New polymers explore their application in gene therapy

(Nanowerk News) Speaking of materials is now talking about polymers. Many of the objects that surround us today would not exist, at least not as we know, without this type of macromolecules, which are the key players in numerous biological processes. For instance, the DNA instruction book of life is one of the most famous biopolymers.
The structure of polymeric materials is composed of repeating units that store information encoded on its chemical composition. This particular feature allows the application of polymers as models to mimic, or even influence, different biological processes.
With this in mind, a team of scientists led by the CiQUS researcher and ERC granted, Javier Montenegro, in collaboration with Dr. Fernandez-Trillo (University of Birmingham) has now described the modification of a polymer library for the activation of its membrane transport capabilities. This particular polymer is used to transport nucleotides across the cell membrane. The new protocol allows the in situ activation of the polymer through dynamic chemical reactions under physiological conditions (i.e. in the presence of water) and without any purification or isolation steps.
Using this methodology, the researchers have activated polymers for the transport of DNA through lipid bilayers. This protocol allowed a very quick and straightforward screening of different activated polymers, allowing the identification of new candidates for the delivery of small interfering RNA (siRNA).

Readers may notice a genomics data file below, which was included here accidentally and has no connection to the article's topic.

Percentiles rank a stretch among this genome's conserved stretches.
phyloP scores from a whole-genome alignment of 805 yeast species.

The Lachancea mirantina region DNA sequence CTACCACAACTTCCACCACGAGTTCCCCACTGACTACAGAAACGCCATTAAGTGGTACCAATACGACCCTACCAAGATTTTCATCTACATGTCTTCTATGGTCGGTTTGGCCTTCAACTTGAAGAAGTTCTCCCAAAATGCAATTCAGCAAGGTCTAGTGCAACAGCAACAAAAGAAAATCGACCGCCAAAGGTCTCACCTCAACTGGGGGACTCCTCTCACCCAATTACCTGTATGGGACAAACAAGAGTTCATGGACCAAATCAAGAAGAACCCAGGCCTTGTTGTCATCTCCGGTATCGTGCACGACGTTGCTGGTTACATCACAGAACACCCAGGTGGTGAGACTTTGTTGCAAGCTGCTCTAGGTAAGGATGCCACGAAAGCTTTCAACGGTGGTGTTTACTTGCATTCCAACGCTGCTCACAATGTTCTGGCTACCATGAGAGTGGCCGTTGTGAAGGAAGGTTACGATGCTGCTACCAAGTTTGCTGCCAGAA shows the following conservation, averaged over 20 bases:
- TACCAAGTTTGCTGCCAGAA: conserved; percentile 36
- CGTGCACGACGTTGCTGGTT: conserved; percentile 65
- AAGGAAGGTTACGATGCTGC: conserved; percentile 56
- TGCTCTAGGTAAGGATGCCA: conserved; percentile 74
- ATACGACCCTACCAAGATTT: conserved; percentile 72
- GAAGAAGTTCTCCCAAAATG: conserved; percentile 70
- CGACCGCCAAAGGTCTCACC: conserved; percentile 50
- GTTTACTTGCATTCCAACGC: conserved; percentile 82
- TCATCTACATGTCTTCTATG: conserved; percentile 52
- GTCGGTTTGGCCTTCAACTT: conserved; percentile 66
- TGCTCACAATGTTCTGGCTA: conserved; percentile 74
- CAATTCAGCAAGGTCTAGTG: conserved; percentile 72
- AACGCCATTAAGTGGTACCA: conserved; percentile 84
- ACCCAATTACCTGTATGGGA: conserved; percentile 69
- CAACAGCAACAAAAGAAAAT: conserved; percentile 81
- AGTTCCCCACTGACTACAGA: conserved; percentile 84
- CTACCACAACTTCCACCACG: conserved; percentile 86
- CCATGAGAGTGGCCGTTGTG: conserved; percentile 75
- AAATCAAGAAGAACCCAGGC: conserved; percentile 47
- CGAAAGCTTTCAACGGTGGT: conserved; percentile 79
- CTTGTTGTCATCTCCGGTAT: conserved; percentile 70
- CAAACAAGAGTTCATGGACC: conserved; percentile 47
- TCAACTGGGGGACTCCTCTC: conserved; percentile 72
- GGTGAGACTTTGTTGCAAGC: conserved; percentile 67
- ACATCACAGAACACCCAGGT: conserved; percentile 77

In Situ Functionalized Polymers for siRNA Deliver
These results of the work featured on the cover picture of the journal Angewandte Chemie ("In Situ Functionalized Polymers for siRNA Delivery") hat highlights that this new synthetic protocol as a novel protocol with potential applications in 'gene therapy'. In this case by interfering with DNA transcription and knocking-down the synthesis of a selected protein. Furthermore, the developed polymers showed no toxicity in human HeLa cells, allowing the potential application of this technology in the field of massive screening of bioactive polymers in gene therapy as well as in other areas of biological interest, such as development of antimicrobial polymers.
Technical note
Researchers reported a new method for screening the biological activity of functional polymers across a consistent degree of polymerization and in situ, that is, under aqueous conditions and without purification/isolation of candidate polymers. The chemical functionality of a poly(acryloyl hydrazide) scaffold was activated under aqueous conditions using readily available aldehydes to obtain amphiphilic polymers. The transport activity of the resulting polymers can be evaluated in situ using model membranes and living cells without the need for tedious isolation and purification steps.
This technology allowed the rapid identification of a supramolecular polymeric vector with excellent efficiency and reproducibility for the delivery of siRNA into human cells (HeLa-EGFP). The reported method constitutes a blueprint for the high-throughput screening and future discovery of new polymeric functional materials with important biological applications.
Source: Centro Singular de Investigación en Tecnoloxías da Información